(02/11/14) - We classify cancer in "stages". Soon, doctors may do the same with
Alzheimer's Disease. Breaking Alzheimer's down into three stages is offering new
insights into the mysterious illness. It could also mean earlier diagnosis and
better treatment for a lot of people.
Sister Barbara Schlatter has been a nun for 50 years, "I entered the convent in 1963."
She has helped a lot of people during that time, but two people Sister Barbara could not help were her parents. They both passed away with Alzheimer's. Now, sister Barbara says she worries about her aging brain, "when I can't get a word like that, I think, uh oh, is this it?"
Recently, investigators found a way to stage the disease during a period they call pre-clinical Alzheimer's.
"The data suggests that the pathology starts anywhere from 10-20 years before any sign of clinical symptoms," says Dr. Anne Fagan, a researcher at Washington University.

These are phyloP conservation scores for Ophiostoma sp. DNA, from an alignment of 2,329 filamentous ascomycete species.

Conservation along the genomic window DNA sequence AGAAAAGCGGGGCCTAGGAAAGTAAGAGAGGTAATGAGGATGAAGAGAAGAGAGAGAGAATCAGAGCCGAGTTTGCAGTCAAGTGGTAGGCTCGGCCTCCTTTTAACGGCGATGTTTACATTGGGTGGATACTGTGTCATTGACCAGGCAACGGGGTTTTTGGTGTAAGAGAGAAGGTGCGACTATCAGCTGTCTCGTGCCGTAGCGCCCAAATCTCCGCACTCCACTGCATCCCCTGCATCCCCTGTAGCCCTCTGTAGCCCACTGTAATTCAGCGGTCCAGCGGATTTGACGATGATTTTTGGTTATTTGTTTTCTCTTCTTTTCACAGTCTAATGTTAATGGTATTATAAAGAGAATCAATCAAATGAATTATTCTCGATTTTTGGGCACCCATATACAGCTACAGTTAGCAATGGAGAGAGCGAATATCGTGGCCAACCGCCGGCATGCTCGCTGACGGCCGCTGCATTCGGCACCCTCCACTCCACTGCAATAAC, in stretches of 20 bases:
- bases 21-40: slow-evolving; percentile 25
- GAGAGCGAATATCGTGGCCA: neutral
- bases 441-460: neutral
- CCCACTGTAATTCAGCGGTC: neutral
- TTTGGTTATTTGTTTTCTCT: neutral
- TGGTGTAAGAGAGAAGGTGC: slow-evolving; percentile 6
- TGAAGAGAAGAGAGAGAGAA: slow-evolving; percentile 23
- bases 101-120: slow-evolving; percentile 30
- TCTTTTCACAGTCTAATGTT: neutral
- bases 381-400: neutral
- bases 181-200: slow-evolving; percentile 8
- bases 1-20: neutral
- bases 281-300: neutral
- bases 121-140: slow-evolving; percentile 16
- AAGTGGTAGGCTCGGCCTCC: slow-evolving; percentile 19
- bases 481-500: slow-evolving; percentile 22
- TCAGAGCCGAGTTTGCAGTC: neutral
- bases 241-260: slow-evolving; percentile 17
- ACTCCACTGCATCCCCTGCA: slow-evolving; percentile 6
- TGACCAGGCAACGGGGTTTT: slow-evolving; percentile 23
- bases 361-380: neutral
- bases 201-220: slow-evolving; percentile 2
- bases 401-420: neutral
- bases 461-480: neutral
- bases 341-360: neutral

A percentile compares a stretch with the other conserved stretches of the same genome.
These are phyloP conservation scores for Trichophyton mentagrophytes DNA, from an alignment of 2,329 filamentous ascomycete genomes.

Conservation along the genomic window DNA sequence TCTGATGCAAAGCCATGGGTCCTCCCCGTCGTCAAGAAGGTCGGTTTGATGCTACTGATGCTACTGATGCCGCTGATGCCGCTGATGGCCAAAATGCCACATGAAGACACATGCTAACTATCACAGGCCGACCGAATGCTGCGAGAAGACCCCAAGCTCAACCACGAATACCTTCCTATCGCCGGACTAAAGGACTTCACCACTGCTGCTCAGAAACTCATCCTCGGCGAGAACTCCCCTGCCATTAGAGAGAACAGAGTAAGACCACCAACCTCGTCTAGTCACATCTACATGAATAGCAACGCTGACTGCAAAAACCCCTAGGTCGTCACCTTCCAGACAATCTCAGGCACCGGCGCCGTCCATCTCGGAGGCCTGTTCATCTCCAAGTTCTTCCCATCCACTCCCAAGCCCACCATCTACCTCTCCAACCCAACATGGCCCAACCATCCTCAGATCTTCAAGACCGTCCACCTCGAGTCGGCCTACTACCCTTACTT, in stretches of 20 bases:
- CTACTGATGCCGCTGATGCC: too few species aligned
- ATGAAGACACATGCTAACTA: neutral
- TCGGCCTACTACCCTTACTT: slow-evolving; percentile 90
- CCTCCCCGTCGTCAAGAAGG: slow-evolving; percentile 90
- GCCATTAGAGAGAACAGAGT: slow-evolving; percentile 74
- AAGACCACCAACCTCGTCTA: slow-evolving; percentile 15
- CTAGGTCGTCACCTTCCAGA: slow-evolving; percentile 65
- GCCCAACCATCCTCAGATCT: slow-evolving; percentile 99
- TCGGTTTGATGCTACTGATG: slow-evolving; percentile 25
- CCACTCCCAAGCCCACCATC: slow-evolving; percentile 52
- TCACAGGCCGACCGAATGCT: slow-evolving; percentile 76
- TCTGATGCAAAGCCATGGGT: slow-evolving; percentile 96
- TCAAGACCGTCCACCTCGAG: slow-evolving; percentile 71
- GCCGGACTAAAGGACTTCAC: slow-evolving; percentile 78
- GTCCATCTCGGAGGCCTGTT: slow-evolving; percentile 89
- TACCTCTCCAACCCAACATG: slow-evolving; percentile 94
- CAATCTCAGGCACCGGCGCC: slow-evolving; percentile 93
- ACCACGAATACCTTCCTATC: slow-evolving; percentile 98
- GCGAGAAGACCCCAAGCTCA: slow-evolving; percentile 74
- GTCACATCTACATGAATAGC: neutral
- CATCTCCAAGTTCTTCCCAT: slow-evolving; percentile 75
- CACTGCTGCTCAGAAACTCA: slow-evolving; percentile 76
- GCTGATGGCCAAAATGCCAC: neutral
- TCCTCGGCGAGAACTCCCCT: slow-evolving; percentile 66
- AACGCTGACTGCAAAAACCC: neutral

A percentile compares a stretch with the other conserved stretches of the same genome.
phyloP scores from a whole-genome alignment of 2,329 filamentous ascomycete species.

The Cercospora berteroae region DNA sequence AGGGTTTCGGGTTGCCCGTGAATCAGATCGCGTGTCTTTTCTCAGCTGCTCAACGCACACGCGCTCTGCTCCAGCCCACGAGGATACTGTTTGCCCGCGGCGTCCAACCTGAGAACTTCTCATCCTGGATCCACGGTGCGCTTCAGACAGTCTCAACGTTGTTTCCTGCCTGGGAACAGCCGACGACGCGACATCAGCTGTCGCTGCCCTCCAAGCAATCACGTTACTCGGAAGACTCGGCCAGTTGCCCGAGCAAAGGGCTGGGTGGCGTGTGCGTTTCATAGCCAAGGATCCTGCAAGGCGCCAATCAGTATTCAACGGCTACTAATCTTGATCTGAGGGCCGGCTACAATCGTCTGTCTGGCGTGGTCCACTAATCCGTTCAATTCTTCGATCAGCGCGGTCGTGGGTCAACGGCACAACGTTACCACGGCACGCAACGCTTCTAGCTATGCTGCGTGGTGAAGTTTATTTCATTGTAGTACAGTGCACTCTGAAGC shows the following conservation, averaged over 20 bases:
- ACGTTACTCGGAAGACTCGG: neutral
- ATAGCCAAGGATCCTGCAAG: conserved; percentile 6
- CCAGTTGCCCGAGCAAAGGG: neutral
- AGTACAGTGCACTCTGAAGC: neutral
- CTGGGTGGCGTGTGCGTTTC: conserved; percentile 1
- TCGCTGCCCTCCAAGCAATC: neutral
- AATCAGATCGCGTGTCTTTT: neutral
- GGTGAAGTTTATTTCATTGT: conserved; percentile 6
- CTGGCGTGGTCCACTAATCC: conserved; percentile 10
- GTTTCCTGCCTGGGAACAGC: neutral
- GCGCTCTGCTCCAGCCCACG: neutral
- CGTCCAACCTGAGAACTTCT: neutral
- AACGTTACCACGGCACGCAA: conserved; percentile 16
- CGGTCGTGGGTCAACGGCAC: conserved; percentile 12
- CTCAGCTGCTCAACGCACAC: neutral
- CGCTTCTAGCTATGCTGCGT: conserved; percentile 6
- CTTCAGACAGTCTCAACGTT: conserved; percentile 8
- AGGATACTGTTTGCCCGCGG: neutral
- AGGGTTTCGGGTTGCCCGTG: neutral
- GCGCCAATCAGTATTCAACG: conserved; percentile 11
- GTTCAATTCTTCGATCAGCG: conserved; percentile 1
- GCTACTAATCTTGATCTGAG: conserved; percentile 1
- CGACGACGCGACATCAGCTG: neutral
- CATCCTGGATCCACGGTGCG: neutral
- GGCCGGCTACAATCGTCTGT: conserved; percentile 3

Researchers divided pre-clinical Alzheimer's into three stages, based on results from spinal fluid and imaging tests. They studied 311 patients. The pre-clinical stages are based on bio-markers that indicate how much amyloid plaque and tangle-related proteins are found in the brain. Staging also centers on whether patients eventually go on to show symptoms of memory decline.
"Once you get dementia, that is actually the end stage," Dr. Fagan said.
Sister Barbara hopes the research will one day save others from the heartache she felt watching her parents fade away.
About a third of the patients studied fell into one of the stages. This percentage matched findings from autopsy studies, suggesting that Alzheimer's starts long before symptoms develop. These researchers believe patients with pre-clinical Alzheimer's could be an important target for new therapies.
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